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Though not a perfect film, Syriana may be the most important fictional one you see this year. You can walk the line up to Brokeback Mountain, perhaps remembering a geisha or two, but Stephen Gaghan's directorial debut is the film that we should all be thinking about.

Definitely of the moment, and as confusing at points as the moment is, Syriana tries to sort out the miasma that is our foreign policy and how it relates to Big Oil. Even as it points fingers, though, the film also has a few pointing back at us. In a widely touted speech, an oilman played by Tim Blake Nelson revels in corruption because it is precisely that corruption that makes the American way of life possible. He may very well be right.

Based on true events, but hopefully distorted for propagandistic effect, Gaghan's cinematic rant feels almost as hopeless as it is angry. As simply as it can be put, we have less oil than we need. By "we," we mean the world. And should we not mean "the US?"

Wading through all this requires multiple points of view, and like one of Gaghan's earlier screenplays, Traffic, Syriana weaves several plotlines through each other. George Clooney stars as Bob Barnes, a CIA agent whose job it is to keep the terrorist network unstable. Depending on your political partisanship, that job may also entail keeping democracy out of the Middle East in favor of rulers that favor American business.

Meanwhile, back in the States, that business continues as usual, with corporate lawyer Bennett Holiday (Jeffrey Wright) struggling to find fish big enough to throw to the Justice Department without compromising one oil company's buyout of another. Without coming right out and echoing Wall Street, Wright has to struggle with the concept that corruption is good.

All-American boy Matt Damon anchors another segment, but whether or not his commodities trader has a moral center still remains in question. Certainly his wife (Amanda Peet) questions it. But from the point of view of Prince Nasir (Alexander Siddig), Damon's Bryan Woodman has a refreshing willingness to be honest in a world where few traffic in candor.

Running counter to all of that is a disturbingly reasonable portrait of the making of a terrorist, as a young Pakistani (Mazhir Munir) falls sway to an Islamist, not Islamic, mode of thought. Yet as we see the damage being wrought behind the scenes, it's easy to see why a young man would turn to this, even as it horrifies us.

It takes a while for these threads to pull together, and for some, that may be a turn-off. The overall rhythm of the film also has a relaxed feel, for almost everyone involved has been there, done that. Bob Barnes has successfully engineered all kinds of political turnarounds, hinted at by his superiors, before things go horribly awry this time. Why shouldn't it work? Everybody likes Bob.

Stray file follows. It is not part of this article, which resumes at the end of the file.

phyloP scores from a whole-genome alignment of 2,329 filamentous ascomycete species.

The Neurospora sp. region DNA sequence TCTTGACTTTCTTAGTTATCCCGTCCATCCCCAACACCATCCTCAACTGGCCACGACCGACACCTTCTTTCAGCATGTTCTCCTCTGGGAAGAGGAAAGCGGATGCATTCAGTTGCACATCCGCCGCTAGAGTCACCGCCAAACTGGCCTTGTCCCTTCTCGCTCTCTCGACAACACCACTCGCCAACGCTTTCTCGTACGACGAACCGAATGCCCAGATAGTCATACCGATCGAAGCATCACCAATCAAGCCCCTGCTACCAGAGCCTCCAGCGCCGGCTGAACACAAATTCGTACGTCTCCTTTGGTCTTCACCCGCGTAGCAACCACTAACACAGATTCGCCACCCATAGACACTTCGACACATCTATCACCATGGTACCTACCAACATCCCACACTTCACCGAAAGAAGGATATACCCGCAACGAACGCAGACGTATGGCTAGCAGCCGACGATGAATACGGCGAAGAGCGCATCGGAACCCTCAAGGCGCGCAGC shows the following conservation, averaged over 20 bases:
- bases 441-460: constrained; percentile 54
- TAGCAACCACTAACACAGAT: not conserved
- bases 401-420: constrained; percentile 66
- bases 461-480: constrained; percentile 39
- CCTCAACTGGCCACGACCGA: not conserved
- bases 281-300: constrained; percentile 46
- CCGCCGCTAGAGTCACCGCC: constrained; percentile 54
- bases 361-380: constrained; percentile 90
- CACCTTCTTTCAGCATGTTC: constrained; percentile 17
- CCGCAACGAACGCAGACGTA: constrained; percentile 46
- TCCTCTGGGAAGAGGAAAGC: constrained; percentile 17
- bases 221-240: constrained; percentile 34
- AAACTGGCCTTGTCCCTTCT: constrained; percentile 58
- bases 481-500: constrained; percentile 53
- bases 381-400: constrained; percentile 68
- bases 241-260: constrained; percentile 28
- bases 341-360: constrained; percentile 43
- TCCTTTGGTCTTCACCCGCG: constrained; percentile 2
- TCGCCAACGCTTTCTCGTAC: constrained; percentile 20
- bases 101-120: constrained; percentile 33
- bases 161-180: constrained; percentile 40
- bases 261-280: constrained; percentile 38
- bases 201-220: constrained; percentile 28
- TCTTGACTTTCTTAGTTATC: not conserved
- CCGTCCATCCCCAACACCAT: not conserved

Like Traffic, Syriana plays with its cinematography, utilizing a washed-out feel for much of the film which gets a little uncomfortable. Perhaps the effect ends up being more cinema verite, but every now and then it would be nice to have a visual reminder that this isn't real.

We sort of do, in the manner of cultural references that we know aren't real. Oddly enough, Syriana has the same fake movie posters that the recently cancelled Threshold television series does. Take heart - the oil crisis is nothing compared to the coming alien invasion.

The script throws in few unintentional wrenches. In a couple of places, you can spot the cliché, particularly as Clooney walks nonchalantly away from an explosion that almost doesn't matter. We get betrayals that you can spot from miles away and a denoument that defies belief. Or perhaps, and this again is the scary part, the CIA can pull off something this public and nobody would care, as long as the oil continued flowing.

As usual since the Batman and Robin debacle, executive producer Clooney delivers a terrifically lived-in performance. (And physically dangerous - the weight gain he goes for has done some damage to him personally.) Bob is a guy that lives for his job, rarely connecting it to the lives that get lost as a result.

Behind Clooney lies a cadre of incredibly strong character actors. Not just Tim Blake Nelson, but Chris Cooper, William Hurt, Jamey Sheridan and Peet, finally getting a role that might lend weight to her status. Keep an eye on DS9's Siddig; granted, he's been sort of limited to playing the dignified Arab in film over the last couple of years, but he's going to become an important face.

Ultimately, Syriana is messy. But we should all be smart enough to realize that so is the issue that it tackles. Like it. Dislike it. But think about it.



Derek McCaw

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